At this point, we begin to cross the divide from insurance to ship management and operations but there are some promising applications coming to the fore that bridge the gap. Claims data from P&I has always been used by loss prevention teams to establish new guidelines and best practices, but now it is possible to use that data to feed risk management systems that flag up dangerous situations before they occur. If properly implemented these systems can minimise losses and maximise safety on board for a fraction of the cost of traditional loss prevention methods.

Startups and funding in the space

This is a relatively mature sector for the maritime startup industry, it has been clearly influenced by the more well known and well funded InsureTech space. Nearly half of companies operating in the space have received venture funding of Series A or above.

Lifecycle Stage of Marine Insurance Data Startups (2019)

$127million has been invested in data startups aimed at the marine insurance market since 2014. Only small amounts of venture investment were made between 2014 and 2016, but $92.5million has been invested since 2017 with Israeli startup Windward leading the pack following a $16.5million Series C round in 2018.

Venture Investment in Data Applications for Marine Insurance (2014 – 2018)

Notable startups and use cases

Windward

Winward uses data to help people understand maritime risk and take action to reduce it. Their Vessel Operational Profile uses behavioural and ship characteristic data to benchmark vessels against hundreds of dynamic risk factors. This allows insurers to better asses their own portfolio risk, making it easier to rapidly and safely underwrite assets at sea.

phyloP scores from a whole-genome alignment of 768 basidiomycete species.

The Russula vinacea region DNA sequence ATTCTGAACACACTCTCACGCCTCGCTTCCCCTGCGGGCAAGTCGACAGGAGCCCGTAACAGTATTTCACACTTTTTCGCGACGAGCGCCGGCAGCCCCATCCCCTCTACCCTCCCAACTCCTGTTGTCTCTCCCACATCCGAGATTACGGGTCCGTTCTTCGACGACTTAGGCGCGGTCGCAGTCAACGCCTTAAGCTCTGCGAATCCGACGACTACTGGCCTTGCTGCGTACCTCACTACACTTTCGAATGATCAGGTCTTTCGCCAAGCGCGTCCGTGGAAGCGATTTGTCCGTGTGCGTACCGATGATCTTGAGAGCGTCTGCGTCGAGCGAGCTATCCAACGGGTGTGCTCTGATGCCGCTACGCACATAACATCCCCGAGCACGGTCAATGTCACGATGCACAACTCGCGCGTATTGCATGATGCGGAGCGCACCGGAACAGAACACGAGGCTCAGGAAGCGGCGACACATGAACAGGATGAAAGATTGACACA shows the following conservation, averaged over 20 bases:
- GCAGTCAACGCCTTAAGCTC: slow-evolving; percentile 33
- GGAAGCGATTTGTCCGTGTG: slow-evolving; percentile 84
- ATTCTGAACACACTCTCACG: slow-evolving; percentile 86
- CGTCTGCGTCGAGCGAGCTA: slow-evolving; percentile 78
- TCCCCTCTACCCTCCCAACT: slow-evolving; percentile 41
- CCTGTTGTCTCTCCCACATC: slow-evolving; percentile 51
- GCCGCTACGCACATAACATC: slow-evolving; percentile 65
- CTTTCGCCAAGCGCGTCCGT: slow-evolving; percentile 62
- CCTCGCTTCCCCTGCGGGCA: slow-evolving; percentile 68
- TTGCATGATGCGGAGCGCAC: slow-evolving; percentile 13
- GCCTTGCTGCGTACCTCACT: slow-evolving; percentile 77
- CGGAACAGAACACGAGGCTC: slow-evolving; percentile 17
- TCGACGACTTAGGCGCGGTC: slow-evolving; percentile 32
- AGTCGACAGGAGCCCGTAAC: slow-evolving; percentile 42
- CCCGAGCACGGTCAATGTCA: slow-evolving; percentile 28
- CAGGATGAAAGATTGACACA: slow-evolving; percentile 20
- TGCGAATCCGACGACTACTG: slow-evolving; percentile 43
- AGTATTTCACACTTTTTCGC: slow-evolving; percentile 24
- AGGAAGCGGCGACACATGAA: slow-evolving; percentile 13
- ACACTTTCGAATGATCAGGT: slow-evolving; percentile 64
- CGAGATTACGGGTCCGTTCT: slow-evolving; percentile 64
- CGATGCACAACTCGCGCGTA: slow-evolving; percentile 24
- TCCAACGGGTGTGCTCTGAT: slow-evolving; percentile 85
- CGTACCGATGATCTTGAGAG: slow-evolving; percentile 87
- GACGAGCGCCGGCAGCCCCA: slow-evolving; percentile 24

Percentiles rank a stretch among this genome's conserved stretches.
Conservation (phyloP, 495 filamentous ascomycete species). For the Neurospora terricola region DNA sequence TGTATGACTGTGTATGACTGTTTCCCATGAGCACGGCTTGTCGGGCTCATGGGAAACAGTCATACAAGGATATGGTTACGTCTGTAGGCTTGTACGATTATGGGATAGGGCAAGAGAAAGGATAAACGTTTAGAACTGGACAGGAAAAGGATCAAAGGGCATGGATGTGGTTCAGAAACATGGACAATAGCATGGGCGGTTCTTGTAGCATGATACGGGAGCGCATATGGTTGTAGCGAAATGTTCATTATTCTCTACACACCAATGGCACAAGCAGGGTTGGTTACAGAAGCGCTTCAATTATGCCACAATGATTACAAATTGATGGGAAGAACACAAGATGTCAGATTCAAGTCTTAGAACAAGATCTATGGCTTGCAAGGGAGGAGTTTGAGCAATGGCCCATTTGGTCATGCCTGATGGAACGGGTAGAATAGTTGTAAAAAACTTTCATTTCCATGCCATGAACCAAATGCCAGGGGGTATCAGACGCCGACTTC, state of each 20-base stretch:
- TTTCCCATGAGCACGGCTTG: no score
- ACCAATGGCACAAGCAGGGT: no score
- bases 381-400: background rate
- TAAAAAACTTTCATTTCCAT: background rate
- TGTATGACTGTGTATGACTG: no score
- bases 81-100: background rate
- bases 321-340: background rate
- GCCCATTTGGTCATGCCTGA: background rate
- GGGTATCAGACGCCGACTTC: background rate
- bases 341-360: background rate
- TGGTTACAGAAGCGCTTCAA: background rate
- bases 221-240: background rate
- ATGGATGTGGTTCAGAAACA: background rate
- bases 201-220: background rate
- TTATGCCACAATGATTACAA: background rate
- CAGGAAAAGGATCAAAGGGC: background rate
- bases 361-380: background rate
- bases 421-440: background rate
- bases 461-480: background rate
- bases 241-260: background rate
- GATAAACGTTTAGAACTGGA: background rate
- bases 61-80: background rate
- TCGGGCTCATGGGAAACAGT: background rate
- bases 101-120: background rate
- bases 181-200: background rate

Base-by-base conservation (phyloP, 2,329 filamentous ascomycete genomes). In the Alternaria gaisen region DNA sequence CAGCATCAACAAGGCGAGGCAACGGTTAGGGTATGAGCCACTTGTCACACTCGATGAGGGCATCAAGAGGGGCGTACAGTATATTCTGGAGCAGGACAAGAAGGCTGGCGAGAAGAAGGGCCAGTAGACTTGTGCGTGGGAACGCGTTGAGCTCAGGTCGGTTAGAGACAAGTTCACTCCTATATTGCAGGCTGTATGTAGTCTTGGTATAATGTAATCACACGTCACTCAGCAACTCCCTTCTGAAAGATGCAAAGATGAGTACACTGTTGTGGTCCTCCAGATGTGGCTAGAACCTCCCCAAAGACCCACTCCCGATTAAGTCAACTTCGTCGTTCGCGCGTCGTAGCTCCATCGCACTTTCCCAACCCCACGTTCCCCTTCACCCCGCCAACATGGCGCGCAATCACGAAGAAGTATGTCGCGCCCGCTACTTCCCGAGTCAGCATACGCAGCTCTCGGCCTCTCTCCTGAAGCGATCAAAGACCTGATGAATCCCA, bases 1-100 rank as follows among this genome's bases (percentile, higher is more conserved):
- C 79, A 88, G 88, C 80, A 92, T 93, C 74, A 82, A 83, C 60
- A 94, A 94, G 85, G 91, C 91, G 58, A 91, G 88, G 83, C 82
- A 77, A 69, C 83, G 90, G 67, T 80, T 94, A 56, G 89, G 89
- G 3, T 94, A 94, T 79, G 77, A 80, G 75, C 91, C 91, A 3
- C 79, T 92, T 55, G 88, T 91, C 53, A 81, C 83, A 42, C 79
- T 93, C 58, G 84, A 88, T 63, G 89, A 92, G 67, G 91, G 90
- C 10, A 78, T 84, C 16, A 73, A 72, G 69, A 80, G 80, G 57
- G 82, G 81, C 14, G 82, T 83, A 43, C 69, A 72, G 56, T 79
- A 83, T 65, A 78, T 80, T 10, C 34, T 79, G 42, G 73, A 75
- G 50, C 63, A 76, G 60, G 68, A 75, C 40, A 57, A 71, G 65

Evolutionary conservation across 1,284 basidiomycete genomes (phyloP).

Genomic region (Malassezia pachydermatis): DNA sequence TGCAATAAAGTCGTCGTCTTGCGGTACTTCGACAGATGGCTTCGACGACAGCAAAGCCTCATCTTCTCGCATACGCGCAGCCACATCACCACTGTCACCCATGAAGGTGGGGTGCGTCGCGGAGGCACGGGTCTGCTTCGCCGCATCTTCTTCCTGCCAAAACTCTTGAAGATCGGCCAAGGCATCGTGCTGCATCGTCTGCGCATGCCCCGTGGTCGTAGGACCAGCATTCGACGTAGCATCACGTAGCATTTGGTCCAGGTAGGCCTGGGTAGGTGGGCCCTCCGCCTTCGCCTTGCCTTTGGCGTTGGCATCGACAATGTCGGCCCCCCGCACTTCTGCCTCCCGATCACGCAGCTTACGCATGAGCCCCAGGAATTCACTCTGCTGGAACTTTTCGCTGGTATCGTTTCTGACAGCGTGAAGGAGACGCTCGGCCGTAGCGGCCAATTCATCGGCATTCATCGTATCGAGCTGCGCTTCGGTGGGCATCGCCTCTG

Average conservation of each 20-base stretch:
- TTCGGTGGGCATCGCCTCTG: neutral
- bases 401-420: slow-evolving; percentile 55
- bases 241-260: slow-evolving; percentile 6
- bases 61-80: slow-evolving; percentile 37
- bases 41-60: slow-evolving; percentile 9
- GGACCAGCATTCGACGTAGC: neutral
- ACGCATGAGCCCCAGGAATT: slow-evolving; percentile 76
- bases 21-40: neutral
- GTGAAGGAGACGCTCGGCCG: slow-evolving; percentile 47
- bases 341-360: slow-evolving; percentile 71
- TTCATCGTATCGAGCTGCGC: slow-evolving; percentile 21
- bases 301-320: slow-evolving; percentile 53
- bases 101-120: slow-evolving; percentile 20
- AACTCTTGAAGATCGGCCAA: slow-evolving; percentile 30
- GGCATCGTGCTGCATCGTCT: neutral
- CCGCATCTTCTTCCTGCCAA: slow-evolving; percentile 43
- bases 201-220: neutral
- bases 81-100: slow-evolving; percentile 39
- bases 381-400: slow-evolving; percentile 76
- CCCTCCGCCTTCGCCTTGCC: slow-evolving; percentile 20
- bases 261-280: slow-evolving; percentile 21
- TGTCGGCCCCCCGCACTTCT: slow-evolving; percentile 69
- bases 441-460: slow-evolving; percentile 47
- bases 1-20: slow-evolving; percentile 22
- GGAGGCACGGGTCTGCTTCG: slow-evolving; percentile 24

Parsyl

Parsyl uses small inexpensive IoT devices that can be shipped along with high value or sensitive goods. The system gathers data throughout the journey and automatically turns sensor data into actionable reports and visualisations. The data can be used to quickly and easily handle claims and, over time, to develop smart risk profiles of particular shippers, carriers, or cagoes.

Geollect

Geollect specialises in using geospatial data to help clients build up operational intelligence and understand risk. They are work with leading P&I clubs to build tools to collect and display incident and near-miss reports from vessels around the world.

Concirrus

The Concirrus Quest Marine product accesses and interprets large sets of static demographic and dynamic behaviour-based data set. Combined with historical claims information they can reveal the behaviours that correlate to insurance claims. The outcome is new insights and rating factors that simply did not exist before, the ability to better deploy risk capital, improve loss ratios and drive down operating costs.

Conclusion

While big data has an important role to play in analysing insurance risk, it is part of a much wider technological picture. These vast data sets, when combined with artificial intelligence, process automation and blockchain could unlock untold value when offered as part of a smart insurance service that is dynamically priced and offers automatic payouts based on data defined rules.

Though more mature and better funded than many other ShipTech sectors, there are still huge opportunities in the marine insurance market. As more IoT services come online, and live operational datasets become more widely available, the opportunity to connect to ships directly to build new insurance products will only become greater.